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Suppose we have some financial time series. When we calculate the standard ACF, $\mu$ is considered as the average of all series' values. However, if we have a volatile series, the average can be biased towards high prices that were long time ago and, intuitively, "local" average (for example, the average of prices during current week) seems to be more relevant to calculate autocorrelations.

Can you please explain me, am I right given that I try to predict next day return? Why is calculating ACF on the whole series is considered more standard (at least in textbooks) than the rolling one?

Thank you!

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  • $\begingroup$ because it is not only easy but incorrect as you are pointing out. $\endgroup$
    – IrishStat
    Apr 19 '20 at 19:11
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In basic time series modelling, no matter you use AR(Auto Regressive) or MA(Moving Average) models, they all inciur some sort of autocorrelations. So ACF is not a model, it's just a way to show the autocorrelation properties of different models.

No model is more standard than the other, as for what model to pick, it depends on your model selection criteria, such as BIC, or expected prediction error. Most text books start with AR models is because AR is simple.

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  • $\begingroup$ Let me clarify myself a little bit. I understand that ACF is not a model, what I mean is that when we calculate ACF for the whole series, we, for example, obtain insignificant autocorrelation at the first lag. But suppose when we calculate rolling autocorrelations we observe that many 1st lags are significant. Moreover, in many cases autocorrelation of the whole series is about 0 but rolling, for example, in my sample shows more-or-less 0.5. At the end of the day, I want to know which series show significant dependencies. Which of two cases leads to that? $\endgroup$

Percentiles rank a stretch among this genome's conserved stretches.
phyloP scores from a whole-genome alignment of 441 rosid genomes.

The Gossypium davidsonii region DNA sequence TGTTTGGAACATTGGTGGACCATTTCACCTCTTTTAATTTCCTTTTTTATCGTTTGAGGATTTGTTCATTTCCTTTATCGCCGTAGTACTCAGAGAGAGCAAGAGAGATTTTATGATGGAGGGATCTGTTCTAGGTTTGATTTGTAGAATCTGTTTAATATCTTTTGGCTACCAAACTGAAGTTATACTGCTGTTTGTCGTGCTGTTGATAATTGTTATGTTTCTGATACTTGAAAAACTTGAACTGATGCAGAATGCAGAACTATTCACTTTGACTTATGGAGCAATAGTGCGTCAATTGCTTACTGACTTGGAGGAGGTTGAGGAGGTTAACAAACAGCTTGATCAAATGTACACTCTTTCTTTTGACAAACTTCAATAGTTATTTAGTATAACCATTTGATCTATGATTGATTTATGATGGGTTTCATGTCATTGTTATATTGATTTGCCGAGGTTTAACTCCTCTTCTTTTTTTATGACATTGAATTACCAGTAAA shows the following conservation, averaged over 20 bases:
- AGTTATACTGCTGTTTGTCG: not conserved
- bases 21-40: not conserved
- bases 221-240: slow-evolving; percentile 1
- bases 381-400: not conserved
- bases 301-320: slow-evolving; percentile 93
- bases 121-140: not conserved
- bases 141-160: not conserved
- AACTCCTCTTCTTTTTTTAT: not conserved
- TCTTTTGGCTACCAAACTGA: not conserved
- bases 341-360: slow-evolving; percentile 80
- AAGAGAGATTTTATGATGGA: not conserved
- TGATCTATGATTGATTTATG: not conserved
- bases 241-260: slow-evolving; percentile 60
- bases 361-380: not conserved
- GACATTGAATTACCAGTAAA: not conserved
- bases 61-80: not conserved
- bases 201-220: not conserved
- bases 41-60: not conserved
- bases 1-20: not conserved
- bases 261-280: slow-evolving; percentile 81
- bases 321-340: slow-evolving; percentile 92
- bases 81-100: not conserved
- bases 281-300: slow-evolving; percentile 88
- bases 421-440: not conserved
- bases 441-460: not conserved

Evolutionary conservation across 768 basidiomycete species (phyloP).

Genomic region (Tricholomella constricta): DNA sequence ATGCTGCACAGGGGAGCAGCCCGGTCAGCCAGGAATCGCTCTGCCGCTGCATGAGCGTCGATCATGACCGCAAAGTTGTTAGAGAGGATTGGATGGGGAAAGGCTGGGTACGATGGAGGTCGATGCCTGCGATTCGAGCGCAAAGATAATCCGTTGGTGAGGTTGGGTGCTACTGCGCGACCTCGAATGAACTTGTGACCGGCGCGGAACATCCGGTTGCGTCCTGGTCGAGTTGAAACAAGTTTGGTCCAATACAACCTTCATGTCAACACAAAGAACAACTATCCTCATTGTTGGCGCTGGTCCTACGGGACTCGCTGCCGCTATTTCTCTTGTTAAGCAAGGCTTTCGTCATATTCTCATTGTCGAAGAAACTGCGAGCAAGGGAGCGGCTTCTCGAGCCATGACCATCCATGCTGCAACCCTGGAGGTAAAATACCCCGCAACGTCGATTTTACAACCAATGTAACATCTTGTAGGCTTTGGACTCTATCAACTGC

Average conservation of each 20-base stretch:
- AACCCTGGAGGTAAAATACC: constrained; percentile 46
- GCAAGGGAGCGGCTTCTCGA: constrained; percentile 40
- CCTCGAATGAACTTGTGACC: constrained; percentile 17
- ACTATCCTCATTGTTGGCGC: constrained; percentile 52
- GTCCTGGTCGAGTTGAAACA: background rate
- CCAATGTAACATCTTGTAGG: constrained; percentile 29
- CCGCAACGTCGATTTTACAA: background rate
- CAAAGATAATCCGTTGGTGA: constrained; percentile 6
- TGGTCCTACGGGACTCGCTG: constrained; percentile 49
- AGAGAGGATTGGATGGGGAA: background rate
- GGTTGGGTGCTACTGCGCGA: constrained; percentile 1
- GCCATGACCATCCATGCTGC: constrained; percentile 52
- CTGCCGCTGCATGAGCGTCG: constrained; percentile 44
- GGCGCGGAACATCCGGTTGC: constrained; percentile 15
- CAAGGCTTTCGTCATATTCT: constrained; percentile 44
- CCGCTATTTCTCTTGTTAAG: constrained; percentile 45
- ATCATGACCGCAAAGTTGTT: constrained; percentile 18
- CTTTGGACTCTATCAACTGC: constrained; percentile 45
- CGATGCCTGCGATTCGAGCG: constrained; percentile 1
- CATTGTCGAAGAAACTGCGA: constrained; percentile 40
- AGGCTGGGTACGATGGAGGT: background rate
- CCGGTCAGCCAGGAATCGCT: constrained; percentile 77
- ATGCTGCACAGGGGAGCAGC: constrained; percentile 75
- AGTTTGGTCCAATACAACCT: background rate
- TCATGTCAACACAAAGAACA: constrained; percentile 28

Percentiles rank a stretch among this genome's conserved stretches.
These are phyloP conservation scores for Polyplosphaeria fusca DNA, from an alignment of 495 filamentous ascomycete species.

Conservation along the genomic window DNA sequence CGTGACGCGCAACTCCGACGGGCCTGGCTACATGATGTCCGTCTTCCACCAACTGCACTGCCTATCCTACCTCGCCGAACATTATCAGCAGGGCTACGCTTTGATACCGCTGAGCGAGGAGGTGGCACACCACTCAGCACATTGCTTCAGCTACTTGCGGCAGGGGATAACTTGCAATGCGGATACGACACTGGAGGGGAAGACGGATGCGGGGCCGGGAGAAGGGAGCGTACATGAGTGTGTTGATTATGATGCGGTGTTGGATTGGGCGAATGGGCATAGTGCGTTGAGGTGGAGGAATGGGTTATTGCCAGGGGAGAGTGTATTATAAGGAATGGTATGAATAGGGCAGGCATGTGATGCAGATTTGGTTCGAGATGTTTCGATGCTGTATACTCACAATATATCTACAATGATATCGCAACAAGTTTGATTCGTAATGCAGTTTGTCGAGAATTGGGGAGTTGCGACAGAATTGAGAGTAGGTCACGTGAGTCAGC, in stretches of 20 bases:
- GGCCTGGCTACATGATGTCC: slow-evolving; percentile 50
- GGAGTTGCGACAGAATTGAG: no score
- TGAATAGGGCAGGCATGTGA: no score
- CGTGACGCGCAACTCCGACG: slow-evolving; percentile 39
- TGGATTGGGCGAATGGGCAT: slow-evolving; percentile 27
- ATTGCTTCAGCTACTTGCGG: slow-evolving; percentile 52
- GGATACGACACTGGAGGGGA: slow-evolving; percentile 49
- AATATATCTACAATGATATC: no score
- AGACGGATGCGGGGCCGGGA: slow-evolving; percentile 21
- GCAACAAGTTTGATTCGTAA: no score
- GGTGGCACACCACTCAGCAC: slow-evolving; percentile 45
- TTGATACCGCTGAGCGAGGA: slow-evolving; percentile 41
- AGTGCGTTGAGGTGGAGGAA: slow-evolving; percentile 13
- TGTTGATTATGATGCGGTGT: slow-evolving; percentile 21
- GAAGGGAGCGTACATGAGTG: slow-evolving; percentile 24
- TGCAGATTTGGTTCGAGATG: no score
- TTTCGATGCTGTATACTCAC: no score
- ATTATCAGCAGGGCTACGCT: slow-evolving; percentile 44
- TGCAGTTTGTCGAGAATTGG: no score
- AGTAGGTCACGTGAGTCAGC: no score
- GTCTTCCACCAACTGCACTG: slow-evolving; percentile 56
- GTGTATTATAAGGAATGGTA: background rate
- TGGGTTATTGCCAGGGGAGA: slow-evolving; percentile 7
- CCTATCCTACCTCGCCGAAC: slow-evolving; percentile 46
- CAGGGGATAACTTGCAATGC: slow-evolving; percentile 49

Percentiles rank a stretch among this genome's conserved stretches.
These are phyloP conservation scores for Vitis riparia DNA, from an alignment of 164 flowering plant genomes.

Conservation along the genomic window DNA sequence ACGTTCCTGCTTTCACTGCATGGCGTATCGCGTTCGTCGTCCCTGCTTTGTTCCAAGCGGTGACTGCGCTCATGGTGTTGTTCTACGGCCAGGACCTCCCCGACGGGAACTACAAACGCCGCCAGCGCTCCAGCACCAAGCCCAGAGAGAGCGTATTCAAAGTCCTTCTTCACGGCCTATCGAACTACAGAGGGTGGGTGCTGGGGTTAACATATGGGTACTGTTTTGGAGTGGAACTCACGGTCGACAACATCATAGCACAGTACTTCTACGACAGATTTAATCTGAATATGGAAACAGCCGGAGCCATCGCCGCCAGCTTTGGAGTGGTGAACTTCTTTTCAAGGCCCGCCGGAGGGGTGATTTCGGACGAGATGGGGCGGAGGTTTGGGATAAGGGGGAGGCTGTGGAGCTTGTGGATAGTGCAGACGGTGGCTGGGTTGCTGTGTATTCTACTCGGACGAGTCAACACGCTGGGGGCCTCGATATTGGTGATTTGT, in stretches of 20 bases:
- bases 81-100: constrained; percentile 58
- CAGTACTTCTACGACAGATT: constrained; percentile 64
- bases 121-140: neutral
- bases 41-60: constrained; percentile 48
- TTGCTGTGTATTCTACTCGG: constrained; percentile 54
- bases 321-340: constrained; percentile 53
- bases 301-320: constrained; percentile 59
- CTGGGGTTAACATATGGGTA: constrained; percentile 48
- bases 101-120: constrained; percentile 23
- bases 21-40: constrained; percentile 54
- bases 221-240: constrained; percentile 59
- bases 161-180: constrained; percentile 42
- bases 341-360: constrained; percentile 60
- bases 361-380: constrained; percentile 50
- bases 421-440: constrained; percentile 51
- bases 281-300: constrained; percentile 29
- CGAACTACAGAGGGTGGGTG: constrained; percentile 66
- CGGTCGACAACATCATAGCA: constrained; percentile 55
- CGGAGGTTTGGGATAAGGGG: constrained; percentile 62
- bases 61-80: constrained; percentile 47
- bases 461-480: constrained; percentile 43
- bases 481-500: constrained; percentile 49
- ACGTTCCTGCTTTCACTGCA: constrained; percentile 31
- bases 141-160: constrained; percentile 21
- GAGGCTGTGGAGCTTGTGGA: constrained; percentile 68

– Nik
    Apr 19 '20 at 12:06
  • $\begingroup$ This is a GENERAL problem with all time series modelling that most textbooks neglect to talk about: The instability of parameters of ANY KIND, be it the autocorrelations, coefficient estimates, etc. The best thing to do is make a decusion on your own about what you think will be most representative of the future. One month, one week, 6 months etc. This decision depends on what horizon you're trying to forecast. Are you trying to forecast monthly, daily, hourly etc. Basically, there is no answer to your good question. $\endgroup$
    – mlofton
    Apr 19 '20 at 14:23
  • $\begingroup$ there is an answer estimate the model for sub-groups and test for homogeneity of parameters using the 1960 CHOW TEST $\endgroup$
    – IrishStat
    Apr 19 '20 at 19:13
  • $\begingroup$ @mlofton, thank you for your response! Still working on this problem so will try such strategy! $\endgroup$
    – Nik
    May 29 '20 at 14:32
  • $\begingroup$ @IrishStat thanks! Will read about this test $\endgroup$
    – Nik
    May 29 '20 at 14:33

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